Is The Trial guided by your systematic approach to constructing narrative, or do you find yourself working more from the material history behind a given project?
It comes primarily from the material. The research process is huge. There are two phases: the research through documents, but also research through testimony. I don’t believe you can do everything through records or traditional research. It is also a way to create a group. I want to create a community around the project. That is my main interest. I want there to be something there when art goes away. Also, because of this project, I remade connections between people who were originally involved.
Tell us about the film in the exhibition.
I call the films “notes” because they are a kind of documentation. At a certain point, coming from film, I felt constrained by having a script, editing, and having a crew, so I transferred this to installation, and I retained the film as a more private way of documenting moments. The films are in 8mm, so I’m not tied to the time of editing. The films have their own time. They aren’t made specifically for exhibition. Another interest is disconnecting the audio from the video—it allows me to choose between film and audio.
In the film, you see different moments from the trial within the courthouse, as well as the architecture of the courthouse. Much of the architectural details have been removed during the building’s transformation. It’s not a pure documentation of a production—it’s documenting this moment in history. I created an encounter between various defendants, friends, families, and lawyers, along with people involved with my project, so the film shows an informal tour of the building.
What is the importance of language and translation within the performance?
Language is really a central point of The Trial. There is a point in the trial when a judge says to Antonio Negri, “We speak two different languages.” This is really important. In the editing process I gave Negri the role of someone who starts primarily with a political defense and tries to give both a historical and political frame of the trial. He tries to explain specific political terms to the judge, explaining phrases that he borrows from Brecht. All of this is in the trial.
There is a second aspect of this that I identify as the core of the project. I began thinking about how to translate the political language and the history to contemporary time. The language is quite specific. It pertains to the things that are more difficult to translate to the present than they are to translate between languages, and this led to the idea of spreading this work internationally. So, the idea of translating, interpreting, and sharing this history through the process of translation became crucial.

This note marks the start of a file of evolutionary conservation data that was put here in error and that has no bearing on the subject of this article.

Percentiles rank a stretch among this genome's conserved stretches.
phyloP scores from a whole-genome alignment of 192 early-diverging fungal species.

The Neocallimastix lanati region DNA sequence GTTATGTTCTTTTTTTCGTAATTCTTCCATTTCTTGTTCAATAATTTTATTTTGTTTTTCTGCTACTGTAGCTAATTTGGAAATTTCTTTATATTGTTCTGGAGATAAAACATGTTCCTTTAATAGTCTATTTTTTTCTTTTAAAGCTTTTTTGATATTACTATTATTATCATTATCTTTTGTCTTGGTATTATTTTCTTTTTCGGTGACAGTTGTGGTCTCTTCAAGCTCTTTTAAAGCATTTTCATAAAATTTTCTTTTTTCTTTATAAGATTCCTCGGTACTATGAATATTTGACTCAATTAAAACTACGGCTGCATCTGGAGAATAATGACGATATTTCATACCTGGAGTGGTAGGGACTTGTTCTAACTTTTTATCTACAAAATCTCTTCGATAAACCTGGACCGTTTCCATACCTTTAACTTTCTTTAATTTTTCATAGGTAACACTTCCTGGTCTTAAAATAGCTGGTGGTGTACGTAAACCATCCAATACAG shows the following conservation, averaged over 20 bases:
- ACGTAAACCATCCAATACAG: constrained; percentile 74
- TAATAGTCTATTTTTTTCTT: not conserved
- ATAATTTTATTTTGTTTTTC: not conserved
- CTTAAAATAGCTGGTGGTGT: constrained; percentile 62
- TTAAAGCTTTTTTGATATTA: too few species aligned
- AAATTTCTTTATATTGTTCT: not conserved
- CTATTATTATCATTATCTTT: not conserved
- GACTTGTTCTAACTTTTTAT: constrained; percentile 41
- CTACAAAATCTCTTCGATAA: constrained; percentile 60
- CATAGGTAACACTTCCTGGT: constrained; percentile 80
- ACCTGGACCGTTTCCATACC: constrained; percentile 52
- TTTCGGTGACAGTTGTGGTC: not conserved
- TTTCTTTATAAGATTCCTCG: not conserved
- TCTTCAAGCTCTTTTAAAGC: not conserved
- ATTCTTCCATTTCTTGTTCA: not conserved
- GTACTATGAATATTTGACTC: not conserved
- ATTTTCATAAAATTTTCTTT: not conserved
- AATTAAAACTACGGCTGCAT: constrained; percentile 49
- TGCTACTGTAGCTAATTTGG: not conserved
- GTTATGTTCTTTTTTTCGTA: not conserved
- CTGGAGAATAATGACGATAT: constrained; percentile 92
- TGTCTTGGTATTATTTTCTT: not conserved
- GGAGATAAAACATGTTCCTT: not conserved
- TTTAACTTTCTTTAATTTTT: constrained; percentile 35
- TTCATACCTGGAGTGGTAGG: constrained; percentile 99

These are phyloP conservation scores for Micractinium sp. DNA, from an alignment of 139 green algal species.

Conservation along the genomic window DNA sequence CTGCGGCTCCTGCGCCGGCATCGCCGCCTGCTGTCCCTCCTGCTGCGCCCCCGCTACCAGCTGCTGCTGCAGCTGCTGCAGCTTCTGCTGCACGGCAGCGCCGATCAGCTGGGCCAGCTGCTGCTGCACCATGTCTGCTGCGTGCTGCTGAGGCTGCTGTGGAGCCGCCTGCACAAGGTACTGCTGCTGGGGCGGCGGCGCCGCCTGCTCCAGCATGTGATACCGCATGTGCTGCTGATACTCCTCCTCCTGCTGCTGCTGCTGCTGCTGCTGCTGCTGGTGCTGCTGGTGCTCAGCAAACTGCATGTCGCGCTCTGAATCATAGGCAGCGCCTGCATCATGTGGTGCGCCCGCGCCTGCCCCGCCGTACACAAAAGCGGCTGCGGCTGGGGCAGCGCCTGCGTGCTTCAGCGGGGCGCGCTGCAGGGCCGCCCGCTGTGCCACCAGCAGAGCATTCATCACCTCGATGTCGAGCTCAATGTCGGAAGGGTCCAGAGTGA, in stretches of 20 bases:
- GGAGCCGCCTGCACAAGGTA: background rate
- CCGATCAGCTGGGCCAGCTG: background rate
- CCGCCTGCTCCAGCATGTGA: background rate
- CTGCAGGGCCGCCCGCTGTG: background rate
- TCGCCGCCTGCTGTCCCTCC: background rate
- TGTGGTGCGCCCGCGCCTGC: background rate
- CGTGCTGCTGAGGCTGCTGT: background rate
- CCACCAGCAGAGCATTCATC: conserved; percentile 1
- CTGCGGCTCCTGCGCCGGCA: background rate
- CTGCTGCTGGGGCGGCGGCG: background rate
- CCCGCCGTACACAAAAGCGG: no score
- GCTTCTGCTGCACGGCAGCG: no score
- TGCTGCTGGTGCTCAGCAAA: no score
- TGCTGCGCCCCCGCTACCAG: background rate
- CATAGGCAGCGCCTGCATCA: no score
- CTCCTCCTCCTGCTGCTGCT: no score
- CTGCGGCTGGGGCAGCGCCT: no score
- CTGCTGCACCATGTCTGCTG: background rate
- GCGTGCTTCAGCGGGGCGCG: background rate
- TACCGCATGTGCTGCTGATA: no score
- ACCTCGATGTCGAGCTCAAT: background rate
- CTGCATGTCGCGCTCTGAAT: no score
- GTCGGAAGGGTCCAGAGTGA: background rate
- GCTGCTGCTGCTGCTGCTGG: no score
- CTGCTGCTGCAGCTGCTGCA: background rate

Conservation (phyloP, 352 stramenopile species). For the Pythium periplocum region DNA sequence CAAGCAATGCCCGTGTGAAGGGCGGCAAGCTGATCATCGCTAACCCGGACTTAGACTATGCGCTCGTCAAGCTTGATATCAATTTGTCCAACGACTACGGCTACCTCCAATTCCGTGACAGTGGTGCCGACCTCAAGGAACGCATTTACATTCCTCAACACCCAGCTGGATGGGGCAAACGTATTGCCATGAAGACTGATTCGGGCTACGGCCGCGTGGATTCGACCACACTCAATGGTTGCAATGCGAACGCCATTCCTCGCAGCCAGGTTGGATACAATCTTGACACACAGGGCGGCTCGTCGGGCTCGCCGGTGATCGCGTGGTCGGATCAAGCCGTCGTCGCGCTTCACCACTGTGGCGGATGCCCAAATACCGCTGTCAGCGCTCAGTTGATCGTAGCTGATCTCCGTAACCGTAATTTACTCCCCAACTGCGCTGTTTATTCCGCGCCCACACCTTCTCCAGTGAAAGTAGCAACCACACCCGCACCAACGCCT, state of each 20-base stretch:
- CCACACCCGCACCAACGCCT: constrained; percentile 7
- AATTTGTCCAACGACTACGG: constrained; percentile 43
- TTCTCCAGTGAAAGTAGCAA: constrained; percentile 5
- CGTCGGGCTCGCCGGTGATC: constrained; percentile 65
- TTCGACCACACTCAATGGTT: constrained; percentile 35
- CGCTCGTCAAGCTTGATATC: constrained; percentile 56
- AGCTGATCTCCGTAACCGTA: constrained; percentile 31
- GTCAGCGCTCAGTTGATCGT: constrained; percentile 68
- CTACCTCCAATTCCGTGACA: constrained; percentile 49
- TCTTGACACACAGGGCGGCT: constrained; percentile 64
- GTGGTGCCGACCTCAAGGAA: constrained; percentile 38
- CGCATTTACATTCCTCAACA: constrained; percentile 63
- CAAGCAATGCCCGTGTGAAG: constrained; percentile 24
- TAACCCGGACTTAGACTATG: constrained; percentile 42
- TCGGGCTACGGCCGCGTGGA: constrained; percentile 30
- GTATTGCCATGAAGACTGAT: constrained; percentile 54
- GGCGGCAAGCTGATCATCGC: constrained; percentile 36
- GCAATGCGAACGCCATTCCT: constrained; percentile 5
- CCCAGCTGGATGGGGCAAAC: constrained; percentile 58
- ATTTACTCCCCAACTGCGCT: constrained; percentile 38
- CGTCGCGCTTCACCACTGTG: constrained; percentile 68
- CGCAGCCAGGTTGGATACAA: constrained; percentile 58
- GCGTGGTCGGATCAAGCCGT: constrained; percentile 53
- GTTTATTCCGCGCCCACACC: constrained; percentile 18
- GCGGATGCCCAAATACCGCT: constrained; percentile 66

Many of the original participants in the trial have become prominent leftist theorists. How do you think your work fits within this new context?
My interest came through strong connections to Autonomia, but also in how they worked with communication, politics, and life as well as the way they tried to connect these things. They were not tied to ideology, so they were constantly changing.
We used the exhibition space at e-flux to hold workshops which explored the possible connection between Occupy and Autonomia, which I don’t think is a given thesis. It is an attempt to discuss some topics and see if there is a line. I think if there is a connection, then it is about life, and whether it is sustainable. It is something discussed in terms of the Greek crisis and Occupy. For Autonomia, culture was a part of living. Fighting for free concerts, free university, for higher wages: this was all a part of the same point. If a factory worker cannot go to a concert, then there is no point in having a higher wage.
The Trial is on view until Saturday, July 20, at e-flux in New York.
- BENCHES – PURE AND SIMPLE?
Five rows of seventeen benches reach across the floor of the Murray Guy Gallery in Chelsea beckoning us to enter, even sit. The presentation is clean and modest. The narrow plank seats are backless. Each is unique but the uniformity of the poplar wood (sourced locally near the artist’s studio) makes the linear arrangement, both strait forward and repetitive, reminiscent of minimalist sculpture; while the displacement of the functional purpose of the objects, removed from their original context, implies a conceptual framework. Even so, we are inclined to ask, are these merely benches…pure and simple?